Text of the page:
Robin D. G. Kelley
Historian, Scholar, Author
At the center of all his work is a focus on labor and on the ways people have struggled not only to survive, but to make a better world. Kelley is the Distinguished Professor and Gary B. Nash Endowed Chair in U.S. History and professor of African American studies at the University of California, Los Angeles. Kelley’s extensive academic career explores the history of social movements in the U.S., the African Diaspora, and Africa; Black intellectuals; music; visual culture; contemporary urban studies; historiography and historical theory; poverty studies and ethnography; colonialism/imperialism; organized labor; constructions of race; Surrealism, Marxism, nationalism, among other things.
Kelley is an award-winning author. Kelley’s books include Africa Speaks, America Answers: Modern Jazz in Revolutionary Times (2012); Thelonious Monk: The Life and Times of an American Original (2009), which received many awards, including the PEN Open Book Award from the PEN American Center, and was selected as one of the Top 100 books of 2009 by the New York Times Book Review; Freedom Dreams: The Black Radical Imagination (2002); Three Strikes: The Fighting Spirit of Labor's Last Century (2001), co-authored with Howard Zinn and Dana Frank; Yo’ Mama’s Disfunktional!: Fighting the Culture Wars in Urban America (1997), which was named ‘Outstanding Book on Human Rights’ 1997–98, by the Gustavus Myers Center for the Study of Human Rights; and Hammer and Hoe: Alabama Communists During the Great Depression (1990), which won the Elliot Rudwick Prize from Organization of American Historians, among other recognitions.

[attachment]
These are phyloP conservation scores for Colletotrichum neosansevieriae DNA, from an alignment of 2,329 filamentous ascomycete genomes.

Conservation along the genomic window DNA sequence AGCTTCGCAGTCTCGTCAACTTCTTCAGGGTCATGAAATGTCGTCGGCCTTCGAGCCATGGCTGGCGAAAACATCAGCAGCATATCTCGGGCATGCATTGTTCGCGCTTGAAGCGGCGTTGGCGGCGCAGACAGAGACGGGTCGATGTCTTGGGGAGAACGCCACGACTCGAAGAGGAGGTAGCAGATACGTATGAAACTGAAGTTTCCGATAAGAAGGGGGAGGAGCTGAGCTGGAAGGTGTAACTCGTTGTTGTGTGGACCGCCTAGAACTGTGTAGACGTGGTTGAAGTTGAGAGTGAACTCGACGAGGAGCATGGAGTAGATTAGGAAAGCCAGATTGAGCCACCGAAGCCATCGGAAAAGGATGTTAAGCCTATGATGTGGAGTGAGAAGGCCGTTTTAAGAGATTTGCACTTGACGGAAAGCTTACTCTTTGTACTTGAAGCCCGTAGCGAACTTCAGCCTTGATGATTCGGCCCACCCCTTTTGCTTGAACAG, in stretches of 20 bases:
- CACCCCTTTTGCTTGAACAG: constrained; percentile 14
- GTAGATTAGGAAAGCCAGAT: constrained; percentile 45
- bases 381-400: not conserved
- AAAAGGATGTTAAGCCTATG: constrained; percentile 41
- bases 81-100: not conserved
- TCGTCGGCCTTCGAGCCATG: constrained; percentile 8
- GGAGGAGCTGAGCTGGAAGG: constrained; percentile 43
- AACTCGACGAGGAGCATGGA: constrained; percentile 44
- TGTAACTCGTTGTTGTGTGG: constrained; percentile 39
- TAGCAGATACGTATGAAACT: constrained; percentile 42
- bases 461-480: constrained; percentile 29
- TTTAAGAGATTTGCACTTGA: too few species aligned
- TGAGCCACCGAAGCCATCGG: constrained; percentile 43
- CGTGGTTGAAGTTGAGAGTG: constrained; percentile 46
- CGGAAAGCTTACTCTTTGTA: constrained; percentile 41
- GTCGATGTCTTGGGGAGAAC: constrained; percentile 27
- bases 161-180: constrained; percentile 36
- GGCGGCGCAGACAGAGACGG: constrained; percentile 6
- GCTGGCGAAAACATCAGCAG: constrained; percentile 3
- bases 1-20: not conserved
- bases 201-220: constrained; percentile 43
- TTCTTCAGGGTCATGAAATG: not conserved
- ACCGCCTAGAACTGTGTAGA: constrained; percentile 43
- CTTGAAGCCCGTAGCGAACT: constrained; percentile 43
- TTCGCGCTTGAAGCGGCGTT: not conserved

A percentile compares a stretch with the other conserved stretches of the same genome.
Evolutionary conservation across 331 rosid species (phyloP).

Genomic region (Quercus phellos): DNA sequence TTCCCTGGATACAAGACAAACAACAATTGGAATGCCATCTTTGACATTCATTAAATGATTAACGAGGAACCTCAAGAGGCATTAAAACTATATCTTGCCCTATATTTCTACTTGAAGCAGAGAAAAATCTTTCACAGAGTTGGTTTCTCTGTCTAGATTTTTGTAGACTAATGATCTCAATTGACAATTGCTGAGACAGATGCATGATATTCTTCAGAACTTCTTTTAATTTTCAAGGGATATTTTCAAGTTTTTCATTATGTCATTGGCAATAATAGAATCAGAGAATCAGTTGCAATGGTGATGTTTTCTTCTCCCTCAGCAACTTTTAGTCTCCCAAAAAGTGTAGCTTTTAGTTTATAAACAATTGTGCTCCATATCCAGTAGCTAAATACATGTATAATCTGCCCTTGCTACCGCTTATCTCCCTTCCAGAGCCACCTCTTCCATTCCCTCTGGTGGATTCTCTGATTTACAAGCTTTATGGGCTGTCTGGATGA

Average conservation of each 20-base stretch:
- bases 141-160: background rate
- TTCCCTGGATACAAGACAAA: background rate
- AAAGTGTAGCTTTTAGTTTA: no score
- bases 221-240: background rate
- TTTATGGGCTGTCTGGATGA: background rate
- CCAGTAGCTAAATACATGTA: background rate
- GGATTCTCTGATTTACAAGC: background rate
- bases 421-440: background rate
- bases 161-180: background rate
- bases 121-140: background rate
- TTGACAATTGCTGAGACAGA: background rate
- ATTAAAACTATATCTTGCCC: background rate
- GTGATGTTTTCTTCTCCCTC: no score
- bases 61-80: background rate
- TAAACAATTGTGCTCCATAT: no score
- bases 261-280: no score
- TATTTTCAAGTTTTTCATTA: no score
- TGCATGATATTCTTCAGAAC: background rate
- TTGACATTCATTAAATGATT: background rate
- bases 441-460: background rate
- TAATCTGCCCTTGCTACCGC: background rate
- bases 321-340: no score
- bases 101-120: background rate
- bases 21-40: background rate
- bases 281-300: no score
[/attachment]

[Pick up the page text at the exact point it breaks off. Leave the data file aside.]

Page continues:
Kelley’s essays have appeared in a wide variety of professional journals as well as general publications, including the Journal of American History, American Historical Review, Black Music Research Journal, African Studies Review, New York Times, New York Times Magazine, Souls, Color Lines and The Nation, to name a few. Kelley is a contributing editor to the Boston Review.